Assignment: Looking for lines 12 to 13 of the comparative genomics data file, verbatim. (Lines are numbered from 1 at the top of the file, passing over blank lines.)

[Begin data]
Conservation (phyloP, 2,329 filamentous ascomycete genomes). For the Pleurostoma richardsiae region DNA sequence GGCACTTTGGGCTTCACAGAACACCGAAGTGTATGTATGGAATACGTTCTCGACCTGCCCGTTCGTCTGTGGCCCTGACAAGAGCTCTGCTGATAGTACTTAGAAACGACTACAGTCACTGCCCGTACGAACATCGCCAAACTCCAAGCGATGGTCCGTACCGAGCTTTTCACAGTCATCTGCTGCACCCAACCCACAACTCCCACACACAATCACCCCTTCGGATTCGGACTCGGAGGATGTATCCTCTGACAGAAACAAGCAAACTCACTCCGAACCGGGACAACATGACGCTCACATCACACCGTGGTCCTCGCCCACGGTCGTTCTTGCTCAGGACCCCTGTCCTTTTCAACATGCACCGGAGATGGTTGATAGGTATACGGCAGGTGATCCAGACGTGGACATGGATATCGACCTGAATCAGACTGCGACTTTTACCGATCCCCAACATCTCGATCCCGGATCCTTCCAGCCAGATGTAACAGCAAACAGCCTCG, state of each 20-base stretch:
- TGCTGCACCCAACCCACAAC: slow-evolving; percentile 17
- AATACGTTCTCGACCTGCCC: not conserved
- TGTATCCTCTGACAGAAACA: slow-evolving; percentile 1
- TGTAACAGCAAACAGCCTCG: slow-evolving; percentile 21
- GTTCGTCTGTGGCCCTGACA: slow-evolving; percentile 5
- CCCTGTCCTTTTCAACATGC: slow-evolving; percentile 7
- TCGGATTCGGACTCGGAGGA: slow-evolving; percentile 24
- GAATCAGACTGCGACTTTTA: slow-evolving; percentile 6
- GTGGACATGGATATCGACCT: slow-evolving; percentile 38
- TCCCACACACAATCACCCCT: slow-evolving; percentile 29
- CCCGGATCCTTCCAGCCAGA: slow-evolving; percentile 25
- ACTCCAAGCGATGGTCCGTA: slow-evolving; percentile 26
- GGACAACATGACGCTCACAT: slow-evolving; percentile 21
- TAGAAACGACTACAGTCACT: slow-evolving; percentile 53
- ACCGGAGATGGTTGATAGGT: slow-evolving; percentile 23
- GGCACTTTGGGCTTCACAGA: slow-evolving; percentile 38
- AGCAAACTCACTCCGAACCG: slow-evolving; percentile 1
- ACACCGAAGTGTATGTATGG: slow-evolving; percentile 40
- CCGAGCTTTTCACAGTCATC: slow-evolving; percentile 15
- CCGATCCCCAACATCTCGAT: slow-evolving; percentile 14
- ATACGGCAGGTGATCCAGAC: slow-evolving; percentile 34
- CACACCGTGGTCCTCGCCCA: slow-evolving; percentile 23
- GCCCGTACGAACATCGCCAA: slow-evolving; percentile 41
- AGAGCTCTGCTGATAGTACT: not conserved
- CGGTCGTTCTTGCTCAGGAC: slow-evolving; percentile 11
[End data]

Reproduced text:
- CCCGGATCCTTCCAGCCAGA: slow-evolving; percentile 25
- ACTCCAAGCGATGGTCCGTA: slow-evolving; percentile 26